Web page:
Another gesture for showing anger of opposition is shaking the fist.

High five means congratulations.

There are too aggressive hand gestures. The hand to the throat, which means choking.

The other one is the hand cutting across the throat, which expresses suicide.

If they point at something or somebody, they extend their hand with their index finger.

They use their index finger for negation, too. They do it by waggling the index finger back
and forth.

They cross their fingers to wish good luck and snap their fingers if they want to get

someones attention or if they listen to music.

3.3 Gestures and body language in English culture

Thereinafter, I am going to write about English gestures.

We are all individuals who, on the one hand, wish to maintain our private space around
ourselves. On the other hand, we are members of a society who need to interact with the
world around us and therefore let others invade our space. The size of this personal area
seems to vary from culture to culture, from individual to individual. Overall, English people
tend to prefer having a longer distance between themselves and others, both physically and
mentally. They do not often come close, touch or hug. If they kiss, they do it on one cheek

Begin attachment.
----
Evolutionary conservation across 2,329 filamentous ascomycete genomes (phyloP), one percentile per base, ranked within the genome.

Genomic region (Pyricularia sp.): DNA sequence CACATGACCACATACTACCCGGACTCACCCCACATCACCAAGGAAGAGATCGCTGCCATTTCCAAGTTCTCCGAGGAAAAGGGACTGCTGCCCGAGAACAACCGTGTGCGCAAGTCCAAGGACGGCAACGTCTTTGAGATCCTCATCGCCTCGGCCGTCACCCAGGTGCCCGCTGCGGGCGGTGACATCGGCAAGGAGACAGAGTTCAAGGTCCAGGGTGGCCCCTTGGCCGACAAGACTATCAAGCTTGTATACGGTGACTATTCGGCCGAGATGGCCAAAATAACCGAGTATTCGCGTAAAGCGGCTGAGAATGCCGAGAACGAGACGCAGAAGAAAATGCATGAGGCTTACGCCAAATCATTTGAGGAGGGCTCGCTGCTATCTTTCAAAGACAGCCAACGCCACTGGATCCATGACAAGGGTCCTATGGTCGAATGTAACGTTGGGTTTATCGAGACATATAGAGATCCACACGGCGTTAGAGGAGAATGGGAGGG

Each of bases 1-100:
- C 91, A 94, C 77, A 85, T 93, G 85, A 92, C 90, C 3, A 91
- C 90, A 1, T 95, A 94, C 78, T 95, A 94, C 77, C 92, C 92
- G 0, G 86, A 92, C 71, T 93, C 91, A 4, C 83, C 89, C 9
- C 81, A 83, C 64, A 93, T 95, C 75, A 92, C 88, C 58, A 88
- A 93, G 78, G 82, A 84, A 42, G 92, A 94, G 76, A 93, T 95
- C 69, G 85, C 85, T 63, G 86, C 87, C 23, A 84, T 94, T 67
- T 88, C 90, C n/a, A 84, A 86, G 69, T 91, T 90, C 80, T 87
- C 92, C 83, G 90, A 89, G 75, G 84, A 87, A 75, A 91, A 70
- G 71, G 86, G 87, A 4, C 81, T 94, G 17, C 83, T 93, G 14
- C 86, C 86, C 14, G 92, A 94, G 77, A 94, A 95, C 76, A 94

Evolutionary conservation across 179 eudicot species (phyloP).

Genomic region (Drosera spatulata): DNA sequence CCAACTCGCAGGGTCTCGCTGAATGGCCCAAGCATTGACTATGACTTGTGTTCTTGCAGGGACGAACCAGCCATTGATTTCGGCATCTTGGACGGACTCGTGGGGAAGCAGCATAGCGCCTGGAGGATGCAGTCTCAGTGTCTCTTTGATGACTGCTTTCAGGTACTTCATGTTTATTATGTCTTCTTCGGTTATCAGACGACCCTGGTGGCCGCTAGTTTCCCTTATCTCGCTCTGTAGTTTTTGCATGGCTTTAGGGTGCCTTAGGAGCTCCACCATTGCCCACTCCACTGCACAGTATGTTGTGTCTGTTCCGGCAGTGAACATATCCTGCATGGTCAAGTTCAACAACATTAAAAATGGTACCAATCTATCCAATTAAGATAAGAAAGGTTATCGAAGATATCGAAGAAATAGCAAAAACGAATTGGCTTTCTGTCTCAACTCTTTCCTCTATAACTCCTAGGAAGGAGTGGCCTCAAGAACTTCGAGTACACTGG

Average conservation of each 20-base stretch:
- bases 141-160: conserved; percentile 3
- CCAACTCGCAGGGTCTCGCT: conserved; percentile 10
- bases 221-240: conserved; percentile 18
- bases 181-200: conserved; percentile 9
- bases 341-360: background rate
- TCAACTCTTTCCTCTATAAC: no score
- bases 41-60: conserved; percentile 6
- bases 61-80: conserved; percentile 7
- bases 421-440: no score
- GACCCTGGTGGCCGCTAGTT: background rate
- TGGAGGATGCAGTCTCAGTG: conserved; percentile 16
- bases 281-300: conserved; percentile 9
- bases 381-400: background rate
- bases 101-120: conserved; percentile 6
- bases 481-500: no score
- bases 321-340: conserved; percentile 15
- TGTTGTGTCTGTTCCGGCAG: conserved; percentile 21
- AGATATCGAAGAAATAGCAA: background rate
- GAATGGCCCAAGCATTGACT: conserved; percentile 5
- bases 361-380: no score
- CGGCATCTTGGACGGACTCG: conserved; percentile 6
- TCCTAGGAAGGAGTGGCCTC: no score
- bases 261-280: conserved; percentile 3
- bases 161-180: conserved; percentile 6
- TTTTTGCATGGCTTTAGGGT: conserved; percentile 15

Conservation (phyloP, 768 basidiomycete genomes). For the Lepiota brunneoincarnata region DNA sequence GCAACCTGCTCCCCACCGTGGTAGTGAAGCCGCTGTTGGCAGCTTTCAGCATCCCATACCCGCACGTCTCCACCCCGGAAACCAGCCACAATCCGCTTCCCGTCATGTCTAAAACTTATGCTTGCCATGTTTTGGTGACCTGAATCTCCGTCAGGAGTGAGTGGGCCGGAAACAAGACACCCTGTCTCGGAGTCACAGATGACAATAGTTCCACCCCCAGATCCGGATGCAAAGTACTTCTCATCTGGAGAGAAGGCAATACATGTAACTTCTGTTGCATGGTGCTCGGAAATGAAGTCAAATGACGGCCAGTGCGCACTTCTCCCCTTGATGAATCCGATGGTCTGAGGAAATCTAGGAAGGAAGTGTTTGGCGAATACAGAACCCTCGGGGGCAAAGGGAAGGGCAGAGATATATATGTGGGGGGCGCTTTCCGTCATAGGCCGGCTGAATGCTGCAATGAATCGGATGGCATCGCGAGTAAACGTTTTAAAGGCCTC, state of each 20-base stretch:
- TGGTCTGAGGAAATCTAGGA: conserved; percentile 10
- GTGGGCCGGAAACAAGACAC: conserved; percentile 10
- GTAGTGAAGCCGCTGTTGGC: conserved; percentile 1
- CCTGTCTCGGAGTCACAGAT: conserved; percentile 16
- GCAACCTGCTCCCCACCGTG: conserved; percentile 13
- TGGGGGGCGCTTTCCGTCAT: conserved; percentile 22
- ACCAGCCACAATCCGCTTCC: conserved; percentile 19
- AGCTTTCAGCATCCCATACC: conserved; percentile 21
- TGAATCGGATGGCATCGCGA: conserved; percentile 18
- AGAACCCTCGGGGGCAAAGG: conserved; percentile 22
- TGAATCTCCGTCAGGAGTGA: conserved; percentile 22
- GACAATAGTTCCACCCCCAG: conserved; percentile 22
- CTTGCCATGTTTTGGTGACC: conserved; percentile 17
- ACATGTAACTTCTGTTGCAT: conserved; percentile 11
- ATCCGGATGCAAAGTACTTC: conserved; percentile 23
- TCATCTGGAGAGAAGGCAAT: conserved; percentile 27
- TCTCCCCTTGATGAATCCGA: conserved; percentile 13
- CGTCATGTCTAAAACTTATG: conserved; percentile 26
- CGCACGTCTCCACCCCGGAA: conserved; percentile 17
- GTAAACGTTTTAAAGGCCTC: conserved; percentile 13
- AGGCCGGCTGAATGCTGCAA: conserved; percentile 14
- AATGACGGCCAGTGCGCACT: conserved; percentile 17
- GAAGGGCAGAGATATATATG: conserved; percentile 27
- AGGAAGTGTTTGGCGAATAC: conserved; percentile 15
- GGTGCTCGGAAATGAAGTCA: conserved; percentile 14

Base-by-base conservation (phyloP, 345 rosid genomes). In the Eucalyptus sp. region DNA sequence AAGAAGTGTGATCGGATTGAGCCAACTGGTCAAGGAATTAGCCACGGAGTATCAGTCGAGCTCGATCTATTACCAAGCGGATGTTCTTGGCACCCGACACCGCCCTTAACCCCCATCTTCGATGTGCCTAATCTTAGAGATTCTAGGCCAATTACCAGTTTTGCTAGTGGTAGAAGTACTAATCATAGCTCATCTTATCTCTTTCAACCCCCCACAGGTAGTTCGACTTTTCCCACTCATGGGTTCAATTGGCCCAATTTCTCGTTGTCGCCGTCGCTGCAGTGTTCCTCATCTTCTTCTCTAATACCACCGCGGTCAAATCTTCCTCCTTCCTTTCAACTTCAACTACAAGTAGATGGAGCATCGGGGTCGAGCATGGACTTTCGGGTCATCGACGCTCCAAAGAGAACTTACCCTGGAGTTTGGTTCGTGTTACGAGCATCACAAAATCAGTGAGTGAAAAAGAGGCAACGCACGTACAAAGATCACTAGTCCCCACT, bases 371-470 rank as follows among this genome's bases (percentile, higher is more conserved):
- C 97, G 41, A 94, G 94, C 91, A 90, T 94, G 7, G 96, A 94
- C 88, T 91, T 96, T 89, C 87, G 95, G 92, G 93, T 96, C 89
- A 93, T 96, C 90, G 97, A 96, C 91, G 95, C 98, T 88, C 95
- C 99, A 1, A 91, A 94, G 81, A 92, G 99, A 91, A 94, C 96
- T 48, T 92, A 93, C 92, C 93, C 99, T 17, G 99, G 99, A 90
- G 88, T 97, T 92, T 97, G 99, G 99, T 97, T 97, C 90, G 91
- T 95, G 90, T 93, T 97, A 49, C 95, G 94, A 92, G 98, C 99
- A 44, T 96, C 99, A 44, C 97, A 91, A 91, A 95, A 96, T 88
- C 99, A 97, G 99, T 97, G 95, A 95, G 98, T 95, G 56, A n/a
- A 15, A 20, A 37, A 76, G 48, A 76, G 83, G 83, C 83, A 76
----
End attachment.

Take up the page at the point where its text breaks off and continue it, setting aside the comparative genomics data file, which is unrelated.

only. Because of this need for bigger personal space, politeness in English culture plays a very
important role and is well established in the language both body and verbal (this is why you
can hear English people say sorry and thank you so often). The use of present and past in
requests, for instance, refers to social distance rather than distance in time (the bigger the
distance between you and the other person, the more likely it is that in speech the past
tense is used to indicate that growing space).
Gestures are the part of body language, which is more subdued in England you
should try to avoid pointing and gesticulating. People restrain from frantic gestures, especially
in formal situations. They, however, tend to smile a lot which is considered polite and friendly
The following is a description of the most common gestures in England. It is worth
keeping it in mind, however, that using gestures appropriately is as difficult as using slang.
Foreigners are therefore better off if they understand gestures but avoid using them.
Many English people use their fingers differently when they count. They usually start
with their little finger and work towards the thumb. Some people may go from their index
finger to the little finger and then the thumb.

They do not only count in a different way than other nations, but show numbers
differently, too. For example, when you mean that you have one thing e.g. a pint of beer in a
pub, you indicate it by the forefinger. If you want to show two, you do it by the forefinger and
middle finger held up.

The next signal has already been mentioned among American gestures and it is the
signal of OK. When you want to indicate that something is very good, OK, you move your
arm forward with your thumb up and the rest of the hand clenched. If you want to express
something much better, they have a signal for excellence, too. The index finger and the thumb